7 Lifestyle Habits Cut Risk of Depression by 57 Percent, Study Finds

by Staff Writer
September 20, 2023 at 11:05 AM UTC

A nine-year UK Biobank study identifies seven habits that can reduce depression risk by 57%.

Clinical Relevance: A healthy lifestyle can make a difference in lowering depression risk

  • A nine-year UK Biobank study identifies seven habits that can reduce depression risk by 57 percent.
  • The study emphasizes moderate drinking, balanced eating, regular exercise, and social connections as key factors.
  • The findings hold true regardless of genetic predisposition to depression,

“The seven habits that prevent depression” may sound like a headline for a clickbait listicle, but it’s actually the conclusion of an evidence-based article just published in the journal, Nature Mental Health. Using data from the large UK Biobank, the nine-year investigation found that sticking to a healthy lifestyle—like eating well, exercising, and staying socially active—can significantly lower the risk of depression, regardless of genetic predisposition.  

Combining all of the factors reviewed in the paper lowered the chances of feeling depressed by an impressive 57 percent. In brief, here are the highlights:

Less Alcohol, Greater Spirits 

Moderate drinking, like a daily glass of wine or mug of beer, was associated with an 11 percent decreased risk of depression. But heavy drinking is another story. It’s well established that alcohol overconsumption leads to greater odds of depression. Excessive alcohol intake may lead to oxidative stress, neuroadaptive changes, and differences in brain structure and function, all of which are associated with mental health disorders, the study suggested. The US Dietary Guidelines for Americans recommend that women have no more than one drink a day and men have no more than two drinks daily.

Nourish to Flourish

Although the study didn’t explicitly spell out what “healthy eating” means, it implied that a diet focused on fruits, vegetables, and whole grains, and easy on processed and junk food, might lower the risk of depression by about 6 percent.  Previous studies have associated the Mediterranean diet with lower rates of depression compared to pro-inflammatory diets. The DASH diet, designed for lowering blood pressure and other cardiovascular risk factors, has also demonstrated greater protection against depression compared to meat-heavy, plant-sparse diets.

Pump up, perk up

People who get moving on a daily basis enjoyed a 14 percent lower risk of depression. Regular physical activity, as defined in the study, involved meeting the American Heart Association Recommendations and World Health Organization Guidelines. This means engaging in at least 150 minutes of moderate activity or 75 minutes of vigorous activity per week, or participating in moderate physical activity for at least five days a week or vigorous activity for more than 10 minutes once a week. The study referenced a theory known as “muscle-brain crosstalk” as the reason exercise confers neuroprotective effects. That’s when a special chemical in the muscles called myokines sends signals to other organs, including the brain, telling them to improve overall function.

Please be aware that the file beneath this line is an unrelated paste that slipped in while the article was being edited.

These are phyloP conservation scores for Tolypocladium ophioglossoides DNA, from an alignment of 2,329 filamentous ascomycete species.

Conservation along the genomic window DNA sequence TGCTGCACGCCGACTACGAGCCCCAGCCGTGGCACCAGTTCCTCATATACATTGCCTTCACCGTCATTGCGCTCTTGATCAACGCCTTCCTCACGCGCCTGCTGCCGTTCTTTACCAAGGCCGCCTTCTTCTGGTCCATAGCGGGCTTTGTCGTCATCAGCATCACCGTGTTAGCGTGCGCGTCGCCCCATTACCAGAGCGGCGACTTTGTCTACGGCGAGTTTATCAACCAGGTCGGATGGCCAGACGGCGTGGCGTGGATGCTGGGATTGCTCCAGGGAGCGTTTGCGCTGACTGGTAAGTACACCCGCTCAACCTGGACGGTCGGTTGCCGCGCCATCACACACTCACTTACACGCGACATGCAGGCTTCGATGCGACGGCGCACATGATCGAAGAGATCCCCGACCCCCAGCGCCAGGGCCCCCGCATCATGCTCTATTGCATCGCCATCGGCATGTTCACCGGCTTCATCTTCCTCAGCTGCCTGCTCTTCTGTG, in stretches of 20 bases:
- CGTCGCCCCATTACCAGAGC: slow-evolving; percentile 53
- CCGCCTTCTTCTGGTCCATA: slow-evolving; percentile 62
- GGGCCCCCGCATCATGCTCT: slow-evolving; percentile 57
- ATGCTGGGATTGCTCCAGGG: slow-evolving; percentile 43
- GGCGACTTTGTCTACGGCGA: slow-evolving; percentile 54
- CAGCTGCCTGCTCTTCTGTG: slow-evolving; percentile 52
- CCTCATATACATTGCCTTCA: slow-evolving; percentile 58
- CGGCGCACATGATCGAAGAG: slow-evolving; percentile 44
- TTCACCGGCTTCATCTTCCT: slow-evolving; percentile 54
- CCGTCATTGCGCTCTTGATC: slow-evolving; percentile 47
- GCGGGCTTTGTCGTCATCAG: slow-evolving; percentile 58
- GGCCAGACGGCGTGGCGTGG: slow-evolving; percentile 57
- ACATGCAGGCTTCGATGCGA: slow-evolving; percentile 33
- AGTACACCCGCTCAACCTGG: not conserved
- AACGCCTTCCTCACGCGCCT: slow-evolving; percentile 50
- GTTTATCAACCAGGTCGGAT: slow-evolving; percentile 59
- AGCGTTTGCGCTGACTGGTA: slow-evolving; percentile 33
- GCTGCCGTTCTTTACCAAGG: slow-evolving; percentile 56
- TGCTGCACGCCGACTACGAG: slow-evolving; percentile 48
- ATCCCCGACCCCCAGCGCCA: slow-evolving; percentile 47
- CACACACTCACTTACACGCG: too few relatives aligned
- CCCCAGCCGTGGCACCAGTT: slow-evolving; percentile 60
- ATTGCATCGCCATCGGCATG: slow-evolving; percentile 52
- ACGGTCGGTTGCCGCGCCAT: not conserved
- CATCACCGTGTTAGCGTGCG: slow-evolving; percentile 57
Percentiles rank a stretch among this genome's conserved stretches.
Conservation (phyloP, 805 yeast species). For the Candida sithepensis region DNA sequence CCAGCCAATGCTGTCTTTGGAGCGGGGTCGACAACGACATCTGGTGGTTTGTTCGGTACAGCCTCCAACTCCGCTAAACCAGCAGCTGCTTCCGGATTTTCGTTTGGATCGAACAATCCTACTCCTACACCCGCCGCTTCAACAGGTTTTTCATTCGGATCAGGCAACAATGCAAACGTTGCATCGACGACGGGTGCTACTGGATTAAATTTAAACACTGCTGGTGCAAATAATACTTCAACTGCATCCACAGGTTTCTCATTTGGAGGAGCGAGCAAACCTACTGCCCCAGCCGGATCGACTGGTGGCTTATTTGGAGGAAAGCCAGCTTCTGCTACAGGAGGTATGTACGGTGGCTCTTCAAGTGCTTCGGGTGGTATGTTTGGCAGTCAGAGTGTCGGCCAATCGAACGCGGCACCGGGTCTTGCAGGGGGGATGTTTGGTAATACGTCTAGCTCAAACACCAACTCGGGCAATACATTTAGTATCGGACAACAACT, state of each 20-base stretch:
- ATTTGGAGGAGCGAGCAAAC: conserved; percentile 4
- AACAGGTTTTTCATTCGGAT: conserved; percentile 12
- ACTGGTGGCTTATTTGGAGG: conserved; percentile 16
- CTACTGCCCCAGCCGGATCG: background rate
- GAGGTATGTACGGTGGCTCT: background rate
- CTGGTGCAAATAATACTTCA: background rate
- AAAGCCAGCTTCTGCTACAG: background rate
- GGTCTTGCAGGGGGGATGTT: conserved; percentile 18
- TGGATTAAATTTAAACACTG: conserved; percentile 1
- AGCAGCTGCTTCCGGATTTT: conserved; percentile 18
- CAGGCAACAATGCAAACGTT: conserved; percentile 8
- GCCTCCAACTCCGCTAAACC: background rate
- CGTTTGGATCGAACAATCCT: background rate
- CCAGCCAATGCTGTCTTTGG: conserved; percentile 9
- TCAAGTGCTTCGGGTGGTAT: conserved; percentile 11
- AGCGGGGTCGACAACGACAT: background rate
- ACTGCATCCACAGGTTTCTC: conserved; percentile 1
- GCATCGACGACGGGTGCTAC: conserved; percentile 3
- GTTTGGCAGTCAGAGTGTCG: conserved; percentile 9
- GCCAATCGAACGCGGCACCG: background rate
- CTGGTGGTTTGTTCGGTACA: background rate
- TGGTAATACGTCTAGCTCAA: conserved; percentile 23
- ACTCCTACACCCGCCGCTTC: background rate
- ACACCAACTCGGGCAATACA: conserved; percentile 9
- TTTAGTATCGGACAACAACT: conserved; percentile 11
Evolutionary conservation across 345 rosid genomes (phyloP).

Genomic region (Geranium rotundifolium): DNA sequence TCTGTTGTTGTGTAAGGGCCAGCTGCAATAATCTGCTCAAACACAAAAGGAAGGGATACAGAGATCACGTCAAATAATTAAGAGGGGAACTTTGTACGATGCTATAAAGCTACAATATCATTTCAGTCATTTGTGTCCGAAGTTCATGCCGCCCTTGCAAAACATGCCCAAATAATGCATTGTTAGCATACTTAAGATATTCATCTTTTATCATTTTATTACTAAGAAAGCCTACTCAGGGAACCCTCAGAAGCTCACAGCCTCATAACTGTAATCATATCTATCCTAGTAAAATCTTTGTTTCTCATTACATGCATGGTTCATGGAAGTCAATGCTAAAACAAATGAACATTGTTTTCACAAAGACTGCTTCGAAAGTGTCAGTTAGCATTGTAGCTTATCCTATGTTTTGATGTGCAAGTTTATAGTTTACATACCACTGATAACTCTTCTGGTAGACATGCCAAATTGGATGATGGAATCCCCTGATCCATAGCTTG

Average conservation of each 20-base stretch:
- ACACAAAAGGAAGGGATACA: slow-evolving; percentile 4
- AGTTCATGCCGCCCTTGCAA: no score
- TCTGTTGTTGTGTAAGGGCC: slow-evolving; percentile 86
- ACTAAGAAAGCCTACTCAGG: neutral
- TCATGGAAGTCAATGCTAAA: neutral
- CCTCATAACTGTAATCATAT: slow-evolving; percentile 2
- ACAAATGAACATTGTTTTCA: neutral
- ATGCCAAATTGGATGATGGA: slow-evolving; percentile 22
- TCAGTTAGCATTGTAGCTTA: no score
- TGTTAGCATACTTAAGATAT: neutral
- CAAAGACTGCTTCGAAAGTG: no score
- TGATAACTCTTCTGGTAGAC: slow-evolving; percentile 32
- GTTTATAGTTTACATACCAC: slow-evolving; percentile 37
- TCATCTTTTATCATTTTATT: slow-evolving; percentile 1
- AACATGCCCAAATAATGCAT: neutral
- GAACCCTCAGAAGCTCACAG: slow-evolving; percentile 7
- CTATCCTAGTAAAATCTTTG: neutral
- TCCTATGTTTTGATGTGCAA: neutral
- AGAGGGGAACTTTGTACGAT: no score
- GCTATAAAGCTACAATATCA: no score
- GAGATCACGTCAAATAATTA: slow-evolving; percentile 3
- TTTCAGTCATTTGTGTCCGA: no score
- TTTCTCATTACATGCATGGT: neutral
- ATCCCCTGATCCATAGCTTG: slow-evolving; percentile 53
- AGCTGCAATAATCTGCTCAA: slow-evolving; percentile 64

Paused Pixels Boost Mood

The study considered a sedentary lifestyle as an independent factor from exercise. The authors note that long stretches of sitting wasn’t ideal for mental health. Taking breaks and stepping away from screens, even just occasionally, reduced the chances of depression by 13 percent.   

More Snooze, Fewer Blues

Getting 7-9 hours of sleep nightly on a regular basis is among the most effective ways to lower risk of depression, the study found. I can reduce the chances of depression by 22 percent. While the paper didn’t delve into specific mechanisms that explain why getting adequate rest has such a substantial influence over mood, some previous studies point to a disruption in circadian rhythms, neurotransmitters or hormones as factors linked to greater depression. But is lack of shuteye a cause or symptom of depression? That’s an open question.

No smoke, No stress

Never smoking decreased the risk of depression by 20 percent. Cigarettes and other tobacco products may cause brain damage linked to depression symptoms, the authors suggested. The study didn’t address depression risk among those who quit tobacco. However, past studies indicate that kicking the habit leads to improved overall mental health

Strong Bonds Lighten Mood

Maintaining robust social connections and a supportive social network of friends, families and community decreased the risk of depression by 18 percent. While the study didn’t speculate about how having social ties uplift mood, numerous other studies do. For example, an International Journal of Health study noted that just one standard deviation increase in social connectedness led to a 27 percent reduced risk of depression and an 18 percent reduced risk of anxiety over a one-year period. Another recent Nature Medicine study based on surveys of people in 16 countries,  suggested that seniors who share hobbies report higher life satisfaction and less depression.

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